McKayla and her parents, who loaded me with four more bilums and a lovely card written from McKayla’s perspective, sharing her undying thanks, and hopeful prayers for my return.

The last day I worked in the hospital started with a surprise farewell party on A Ward. Organized by Dr. Susan and Sister Christina, the place was decorated with balloons (a personal thank you note on each one), cookies were handed out to all the staff/patients/parents, and they presented me with a beautiful PNG knit cap and bilum. I made a small thank you speech, and fully adorned in PNG colors, set about seeing patients. Dr. Andy, who will be taking over my position on A Ward, was on hand after rounds to receive a verbal sign-out about each patient.

One last doubles tennis match! Thanks Monte, Ben, and Caleb!

Excellent last time playing pick-up soccer with these CON students and Mark Crouch. Afterwards, I gave away my cleats to Shikaina, and my sneakers to a kid named Billy, who I thought played brilliantly.

A wonderful short term volunteer family, the Horne's, have been on Station for the last 6 weeks, and depart the same day we do…but at a different time Sunday AM. To save the Station family from two separate circle times interfering with their church plans, we arranged a joint circle time for late Saturday afternoon in conjunction with a “Hobo Dinner”. Everyone brought their leftovers in tinfoil to be heated up in the coals, folks played cornhole, kids ran around playing tag, and ended it all with a big circle embrace for popcorn prayer and a family photo. What an amazing group of people!!!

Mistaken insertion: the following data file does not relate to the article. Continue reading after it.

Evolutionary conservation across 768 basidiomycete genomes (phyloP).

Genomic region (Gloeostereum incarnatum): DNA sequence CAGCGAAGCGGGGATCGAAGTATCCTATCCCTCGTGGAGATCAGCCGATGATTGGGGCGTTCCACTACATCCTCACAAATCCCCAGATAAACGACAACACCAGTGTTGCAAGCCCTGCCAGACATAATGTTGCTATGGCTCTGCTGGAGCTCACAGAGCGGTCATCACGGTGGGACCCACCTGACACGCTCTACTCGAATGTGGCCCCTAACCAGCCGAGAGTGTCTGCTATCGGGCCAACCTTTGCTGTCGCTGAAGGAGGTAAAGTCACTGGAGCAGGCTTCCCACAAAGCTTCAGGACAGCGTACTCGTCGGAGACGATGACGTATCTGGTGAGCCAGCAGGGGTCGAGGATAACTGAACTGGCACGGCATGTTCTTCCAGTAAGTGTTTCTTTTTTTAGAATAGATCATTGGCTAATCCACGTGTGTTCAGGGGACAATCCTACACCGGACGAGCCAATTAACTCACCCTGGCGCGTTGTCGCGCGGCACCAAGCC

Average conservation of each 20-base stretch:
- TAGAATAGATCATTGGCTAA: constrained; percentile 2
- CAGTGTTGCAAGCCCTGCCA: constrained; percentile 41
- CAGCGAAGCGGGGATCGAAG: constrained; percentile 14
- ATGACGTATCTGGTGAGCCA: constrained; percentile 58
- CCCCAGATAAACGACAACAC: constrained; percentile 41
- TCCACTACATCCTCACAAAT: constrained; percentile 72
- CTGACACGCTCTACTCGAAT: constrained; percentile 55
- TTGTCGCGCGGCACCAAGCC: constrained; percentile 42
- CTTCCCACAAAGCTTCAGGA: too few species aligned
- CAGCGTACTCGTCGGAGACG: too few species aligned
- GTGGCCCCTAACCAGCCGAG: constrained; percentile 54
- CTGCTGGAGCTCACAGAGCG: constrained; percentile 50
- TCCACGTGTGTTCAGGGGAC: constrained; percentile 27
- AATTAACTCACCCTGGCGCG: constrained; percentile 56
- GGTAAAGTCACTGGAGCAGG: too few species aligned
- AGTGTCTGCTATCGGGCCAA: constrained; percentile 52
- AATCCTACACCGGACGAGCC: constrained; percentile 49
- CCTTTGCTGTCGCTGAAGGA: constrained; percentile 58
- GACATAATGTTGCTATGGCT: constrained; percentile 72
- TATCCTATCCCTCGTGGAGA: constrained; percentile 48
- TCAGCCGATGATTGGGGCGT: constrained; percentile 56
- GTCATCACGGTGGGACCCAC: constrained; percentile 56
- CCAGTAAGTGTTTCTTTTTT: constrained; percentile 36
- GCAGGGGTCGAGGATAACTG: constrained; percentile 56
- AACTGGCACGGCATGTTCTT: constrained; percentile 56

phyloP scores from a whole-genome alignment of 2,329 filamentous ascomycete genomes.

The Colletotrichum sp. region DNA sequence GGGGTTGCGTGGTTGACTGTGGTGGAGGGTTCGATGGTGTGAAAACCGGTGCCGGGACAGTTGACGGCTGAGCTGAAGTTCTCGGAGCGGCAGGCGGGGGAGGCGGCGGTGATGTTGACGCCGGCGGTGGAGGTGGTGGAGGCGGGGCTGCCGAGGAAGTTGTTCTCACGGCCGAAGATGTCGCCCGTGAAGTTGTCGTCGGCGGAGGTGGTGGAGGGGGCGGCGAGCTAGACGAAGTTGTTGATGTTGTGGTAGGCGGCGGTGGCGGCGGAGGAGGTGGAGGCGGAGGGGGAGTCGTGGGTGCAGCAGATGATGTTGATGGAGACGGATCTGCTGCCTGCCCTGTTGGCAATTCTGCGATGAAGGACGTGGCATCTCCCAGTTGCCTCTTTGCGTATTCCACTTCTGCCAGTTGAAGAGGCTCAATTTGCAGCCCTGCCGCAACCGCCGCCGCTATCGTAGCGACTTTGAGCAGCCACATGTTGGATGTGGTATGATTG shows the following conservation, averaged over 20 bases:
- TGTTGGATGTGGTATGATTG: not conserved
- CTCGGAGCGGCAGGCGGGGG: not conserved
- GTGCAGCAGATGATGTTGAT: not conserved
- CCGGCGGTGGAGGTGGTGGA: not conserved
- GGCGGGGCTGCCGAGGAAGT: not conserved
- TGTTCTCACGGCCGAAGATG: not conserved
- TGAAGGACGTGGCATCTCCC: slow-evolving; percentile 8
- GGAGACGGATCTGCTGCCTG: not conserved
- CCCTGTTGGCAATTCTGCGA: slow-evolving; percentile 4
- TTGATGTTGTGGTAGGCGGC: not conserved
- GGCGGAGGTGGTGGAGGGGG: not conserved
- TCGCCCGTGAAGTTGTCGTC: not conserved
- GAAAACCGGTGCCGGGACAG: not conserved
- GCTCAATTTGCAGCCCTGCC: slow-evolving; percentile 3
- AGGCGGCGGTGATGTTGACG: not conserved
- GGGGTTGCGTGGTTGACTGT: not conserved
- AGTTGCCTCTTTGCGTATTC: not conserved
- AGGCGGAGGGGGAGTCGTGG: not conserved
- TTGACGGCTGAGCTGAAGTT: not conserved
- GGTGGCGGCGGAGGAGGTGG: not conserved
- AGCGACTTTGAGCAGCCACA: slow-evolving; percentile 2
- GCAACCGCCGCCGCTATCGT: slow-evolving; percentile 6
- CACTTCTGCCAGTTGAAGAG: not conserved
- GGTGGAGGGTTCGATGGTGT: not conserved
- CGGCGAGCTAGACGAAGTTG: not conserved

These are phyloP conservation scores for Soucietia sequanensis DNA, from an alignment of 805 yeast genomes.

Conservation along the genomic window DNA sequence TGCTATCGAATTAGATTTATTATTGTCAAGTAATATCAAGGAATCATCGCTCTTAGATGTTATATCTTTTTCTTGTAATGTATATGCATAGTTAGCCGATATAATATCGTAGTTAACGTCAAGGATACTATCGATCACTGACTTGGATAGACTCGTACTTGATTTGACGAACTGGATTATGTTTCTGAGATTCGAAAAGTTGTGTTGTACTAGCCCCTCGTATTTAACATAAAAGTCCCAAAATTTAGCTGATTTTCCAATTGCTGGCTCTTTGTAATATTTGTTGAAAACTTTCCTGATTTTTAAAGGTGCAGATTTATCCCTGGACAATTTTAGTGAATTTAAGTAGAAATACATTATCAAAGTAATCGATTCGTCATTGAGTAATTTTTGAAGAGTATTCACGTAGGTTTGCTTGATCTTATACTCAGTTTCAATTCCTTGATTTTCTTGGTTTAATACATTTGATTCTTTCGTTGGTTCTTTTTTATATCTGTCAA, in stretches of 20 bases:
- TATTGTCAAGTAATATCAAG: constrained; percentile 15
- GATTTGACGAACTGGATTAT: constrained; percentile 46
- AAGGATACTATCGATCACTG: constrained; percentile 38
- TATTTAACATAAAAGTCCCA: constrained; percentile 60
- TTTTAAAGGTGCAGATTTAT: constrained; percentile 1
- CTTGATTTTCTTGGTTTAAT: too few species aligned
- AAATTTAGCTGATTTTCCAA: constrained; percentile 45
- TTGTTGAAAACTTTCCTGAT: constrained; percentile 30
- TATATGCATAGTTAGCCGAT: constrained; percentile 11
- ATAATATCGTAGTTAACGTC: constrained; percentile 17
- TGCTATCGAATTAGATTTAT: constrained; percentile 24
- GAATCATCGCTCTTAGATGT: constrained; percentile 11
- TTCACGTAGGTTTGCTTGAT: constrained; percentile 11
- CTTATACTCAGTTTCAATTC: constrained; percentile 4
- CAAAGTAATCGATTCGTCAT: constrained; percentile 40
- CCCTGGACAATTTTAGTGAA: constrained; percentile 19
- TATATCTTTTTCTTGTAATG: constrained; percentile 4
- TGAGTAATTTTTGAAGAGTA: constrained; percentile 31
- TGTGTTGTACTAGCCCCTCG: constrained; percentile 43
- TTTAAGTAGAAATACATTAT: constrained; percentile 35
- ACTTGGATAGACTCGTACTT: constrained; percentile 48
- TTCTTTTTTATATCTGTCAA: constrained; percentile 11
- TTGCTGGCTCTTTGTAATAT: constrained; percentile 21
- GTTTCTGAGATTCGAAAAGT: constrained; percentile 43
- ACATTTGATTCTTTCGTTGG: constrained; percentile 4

As our final days ebbed away, I’d started to describe everything in terms of “lasts” – last Call, last chop chop repair, last hike, last soccer scrimmage, last clinic day, last prayer meeting, last hang-out with our CON group, last, last, last…for this trip. Truth is, I don’t think God is done with us here in PNG, and so all these lasts, are really just a last – for now.

Many many Kudjp staff have shared sentiments of sadness for our departure, gratefulness for our time served here, and a hope we will be coming again soon. What I found myself telling everyone was, God has planted PNG in my heart, and I will be praying He brings us back again – I just know when and for how long that might be. As children of an eternal God, I encouraged everyone to change their “Goodby’s” to “Lukim Yu Bihain!”, which means “See you later!”. Whether here in PNG on our return trip, or in Heaven, we’ll be reunited with our Highland family again in God’s perfect timing.

...oh how we'll miss this!

Saturday, August 1, 2015

Teaching Future Teachers...